But he soon found his situation ill suited to a man of high spirit who had been educated in courts and camps. Had his estate been much greater and entirely free, it would not have sufficed a person of his romantic thoughtless cast, that wished to act the part of both a chieftain and a man of fashion. Ere long he found himself bested with difficulties which he was utterly unable to remove; and his distinction between debts of honour and legal debts did not raise his character or credit. (Footnote. If his creditors trusted to his honour, he was most anxious to pay them but bonds or bills, he thought no more of the matter. ‘Oh,’ said he, ‘that a man has security in my estate; let him make the most of it.’. A messenger more fearless than the rest broke through and apprehended him in his garden at Carie. So far from resistance, he treated the man with great hospitality; but the women in the neighbourhood tore an seized the catchpole, spite of all Strowan could say, and stripping him stark naked, kept him under the spout of a mill wheel till the poor creature was almost killed with cold. For this the chieftain was tried at Perth, but acquitted through want of evidence. The room in which Strowan slept and entertained company at Carie was the factor’s kitchen in 1770. In the garden, which had once had a good wall, besides fruit trees, might be spied mint, rhubarb, and flowers in their natural state, monuments of their former master’s taste and attention).

  For a number of years the poor man was beset with officers of justice who wished to imprison him; and though he placed guards at the principal passes into his country to give him notice, they sometimes put him in great hazard. This banished him for a great while from Edinburgh where he was much in request; nor was it safe to visit his fashionable friends in the low country. Even in circumstances which would have depressed any other man he kept up the post and dignity of a chieftain, which he could the easier do that he was exceedingly beloved by his numerous clan.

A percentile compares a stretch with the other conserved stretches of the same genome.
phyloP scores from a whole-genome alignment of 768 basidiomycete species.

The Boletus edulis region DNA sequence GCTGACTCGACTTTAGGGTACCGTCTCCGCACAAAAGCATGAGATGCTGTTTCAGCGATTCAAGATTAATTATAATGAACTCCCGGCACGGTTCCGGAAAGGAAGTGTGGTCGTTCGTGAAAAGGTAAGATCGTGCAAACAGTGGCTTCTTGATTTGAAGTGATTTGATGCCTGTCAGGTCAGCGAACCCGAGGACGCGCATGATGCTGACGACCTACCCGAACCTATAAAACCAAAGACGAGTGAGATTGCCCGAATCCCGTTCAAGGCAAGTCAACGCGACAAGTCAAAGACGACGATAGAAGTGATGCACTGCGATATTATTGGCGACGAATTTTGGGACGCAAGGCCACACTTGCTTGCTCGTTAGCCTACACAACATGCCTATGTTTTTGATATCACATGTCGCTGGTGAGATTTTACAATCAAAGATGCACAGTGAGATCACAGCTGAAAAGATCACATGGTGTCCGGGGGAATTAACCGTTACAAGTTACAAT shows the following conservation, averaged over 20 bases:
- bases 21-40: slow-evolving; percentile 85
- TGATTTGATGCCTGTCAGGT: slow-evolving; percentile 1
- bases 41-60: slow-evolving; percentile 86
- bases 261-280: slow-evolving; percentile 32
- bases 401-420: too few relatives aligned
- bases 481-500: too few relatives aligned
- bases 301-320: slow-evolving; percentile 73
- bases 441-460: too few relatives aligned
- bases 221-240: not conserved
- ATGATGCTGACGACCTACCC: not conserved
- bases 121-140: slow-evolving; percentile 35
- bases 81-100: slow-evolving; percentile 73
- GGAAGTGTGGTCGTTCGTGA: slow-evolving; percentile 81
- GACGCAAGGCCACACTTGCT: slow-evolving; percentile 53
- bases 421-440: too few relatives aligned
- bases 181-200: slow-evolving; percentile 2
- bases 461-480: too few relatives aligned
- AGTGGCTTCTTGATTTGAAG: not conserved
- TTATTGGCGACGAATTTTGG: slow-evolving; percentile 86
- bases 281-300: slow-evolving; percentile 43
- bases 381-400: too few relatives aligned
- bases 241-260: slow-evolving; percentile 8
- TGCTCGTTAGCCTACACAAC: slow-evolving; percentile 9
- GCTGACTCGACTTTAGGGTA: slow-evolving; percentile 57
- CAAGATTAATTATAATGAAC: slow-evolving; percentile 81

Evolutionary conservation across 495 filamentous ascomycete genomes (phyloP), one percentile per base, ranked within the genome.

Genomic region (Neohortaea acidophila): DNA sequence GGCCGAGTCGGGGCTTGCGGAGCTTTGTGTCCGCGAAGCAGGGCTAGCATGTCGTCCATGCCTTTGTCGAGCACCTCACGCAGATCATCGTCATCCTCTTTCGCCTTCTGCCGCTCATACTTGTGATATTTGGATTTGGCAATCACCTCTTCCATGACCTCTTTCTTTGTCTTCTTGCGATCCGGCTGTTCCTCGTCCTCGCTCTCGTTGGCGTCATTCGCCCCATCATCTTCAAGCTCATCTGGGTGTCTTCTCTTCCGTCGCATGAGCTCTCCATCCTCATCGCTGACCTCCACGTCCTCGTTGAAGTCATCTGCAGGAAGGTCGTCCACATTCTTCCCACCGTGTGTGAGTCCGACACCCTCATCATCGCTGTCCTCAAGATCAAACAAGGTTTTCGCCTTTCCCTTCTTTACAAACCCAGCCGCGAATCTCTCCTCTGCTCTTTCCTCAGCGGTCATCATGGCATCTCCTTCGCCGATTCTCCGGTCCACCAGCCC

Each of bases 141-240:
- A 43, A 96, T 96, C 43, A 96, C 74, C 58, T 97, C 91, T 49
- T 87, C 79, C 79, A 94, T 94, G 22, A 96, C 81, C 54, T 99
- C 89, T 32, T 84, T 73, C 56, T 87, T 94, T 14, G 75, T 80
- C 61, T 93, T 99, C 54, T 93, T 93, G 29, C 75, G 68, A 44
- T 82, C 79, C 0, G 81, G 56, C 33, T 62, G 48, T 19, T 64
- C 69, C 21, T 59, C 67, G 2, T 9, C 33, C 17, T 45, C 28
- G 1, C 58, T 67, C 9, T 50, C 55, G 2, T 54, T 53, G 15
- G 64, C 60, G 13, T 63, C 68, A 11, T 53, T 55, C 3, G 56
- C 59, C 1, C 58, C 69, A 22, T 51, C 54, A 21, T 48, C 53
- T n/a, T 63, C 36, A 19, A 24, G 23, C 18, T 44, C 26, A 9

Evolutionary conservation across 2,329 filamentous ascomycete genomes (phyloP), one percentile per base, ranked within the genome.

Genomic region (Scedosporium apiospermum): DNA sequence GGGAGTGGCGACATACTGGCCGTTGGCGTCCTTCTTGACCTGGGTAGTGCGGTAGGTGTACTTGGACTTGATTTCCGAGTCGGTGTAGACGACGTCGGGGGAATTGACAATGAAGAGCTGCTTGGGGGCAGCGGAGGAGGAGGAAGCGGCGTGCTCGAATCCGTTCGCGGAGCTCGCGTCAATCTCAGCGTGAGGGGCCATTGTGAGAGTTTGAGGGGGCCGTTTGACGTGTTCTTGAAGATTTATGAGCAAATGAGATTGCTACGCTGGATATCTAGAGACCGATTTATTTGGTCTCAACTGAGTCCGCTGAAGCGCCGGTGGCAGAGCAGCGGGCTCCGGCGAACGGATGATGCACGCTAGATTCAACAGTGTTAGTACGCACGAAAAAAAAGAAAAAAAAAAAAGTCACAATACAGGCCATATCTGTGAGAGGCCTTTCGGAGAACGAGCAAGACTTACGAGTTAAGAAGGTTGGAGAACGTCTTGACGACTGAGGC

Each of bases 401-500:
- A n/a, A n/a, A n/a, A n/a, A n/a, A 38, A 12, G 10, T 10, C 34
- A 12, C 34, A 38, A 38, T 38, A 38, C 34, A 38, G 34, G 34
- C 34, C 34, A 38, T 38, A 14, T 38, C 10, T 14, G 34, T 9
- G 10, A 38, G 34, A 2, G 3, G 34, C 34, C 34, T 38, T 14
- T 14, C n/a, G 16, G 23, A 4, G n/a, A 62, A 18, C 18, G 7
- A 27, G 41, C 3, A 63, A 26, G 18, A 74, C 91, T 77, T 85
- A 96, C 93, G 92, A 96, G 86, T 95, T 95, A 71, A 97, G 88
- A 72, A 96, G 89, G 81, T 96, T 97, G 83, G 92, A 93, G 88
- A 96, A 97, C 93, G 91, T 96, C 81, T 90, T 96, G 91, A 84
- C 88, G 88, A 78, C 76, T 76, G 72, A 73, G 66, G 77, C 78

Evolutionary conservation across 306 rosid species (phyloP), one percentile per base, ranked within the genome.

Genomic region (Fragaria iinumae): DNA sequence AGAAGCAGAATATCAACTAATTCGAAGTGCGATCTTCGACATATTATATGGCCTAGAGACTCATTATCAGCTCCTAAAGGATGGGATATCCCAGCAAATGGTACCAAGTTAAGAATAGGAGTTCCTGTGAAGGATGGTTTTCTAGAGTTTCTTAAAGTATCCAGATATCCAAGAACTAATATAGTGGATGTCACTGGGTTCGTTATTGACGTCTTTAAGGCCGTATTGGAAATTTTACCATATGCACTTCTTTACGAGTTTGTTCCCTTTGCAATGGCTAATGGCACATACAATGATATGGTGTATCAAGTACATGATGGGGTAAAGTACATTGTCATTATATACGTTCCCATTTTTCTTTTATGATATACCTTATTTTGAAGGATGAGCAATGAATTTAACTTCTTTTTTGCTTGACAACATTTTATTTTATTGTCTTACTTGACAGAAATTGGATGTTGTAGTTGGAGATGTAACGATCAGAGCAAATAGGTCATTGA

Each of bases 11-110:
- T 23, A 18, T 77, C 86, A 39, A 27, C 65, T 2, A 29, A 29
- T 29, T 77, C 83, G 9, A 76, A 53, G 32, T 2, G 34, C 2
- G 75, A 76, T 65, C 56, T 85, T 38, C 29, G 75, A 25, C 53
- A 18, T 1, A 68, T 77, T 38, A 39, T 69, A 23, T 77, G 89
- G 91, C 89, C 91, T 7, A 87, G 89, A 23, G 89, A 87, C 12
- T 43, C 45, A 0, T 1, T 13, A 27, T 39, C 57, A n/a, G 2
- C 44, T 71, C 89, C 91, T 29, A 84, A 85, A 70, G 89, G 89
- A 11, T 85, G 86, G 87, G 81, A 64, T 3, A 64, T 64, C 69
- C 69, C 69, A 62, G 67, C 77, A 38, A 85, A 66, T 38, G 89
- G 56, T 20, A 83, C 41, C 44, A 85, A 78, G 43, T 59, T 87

He lived constantly in thatched houses of one storey, the family ones having been burnt in times of war. At a time when his great neighbours at Dunkeld and Taymouth had no notion of pleasure ground or gardening, he planned, and in part executed a villa at Mount Alexander with much taste and judgement, being picturesque even when deserted and overrun with bushes and weeds. And his garden at Carie was one of the best in the country and planted with good trees, both for shade and fruit. Between these two places he divided his time as the fancy struck him; and it was but four miles betwixt them.

  In the year 1745, when seventy five years of age, and in no condition to undergo the fatigues of a campaign he joined his prince at the head of a considerable body of men. By doing so, he said he would show the Elector of Hanover that, although he might give his estate to that puppy Duncan Robertson, none but himself should raise the clan. (Note. In 1745 George II ordered the Barons to report whether the investiture of the estate of Strowan should be given to the heir male or the heir at law. To the great indignation of the chief, they reported in favour of Duncan Robertson of Drumachuine, who immediately after joined the rebels, not very wisely.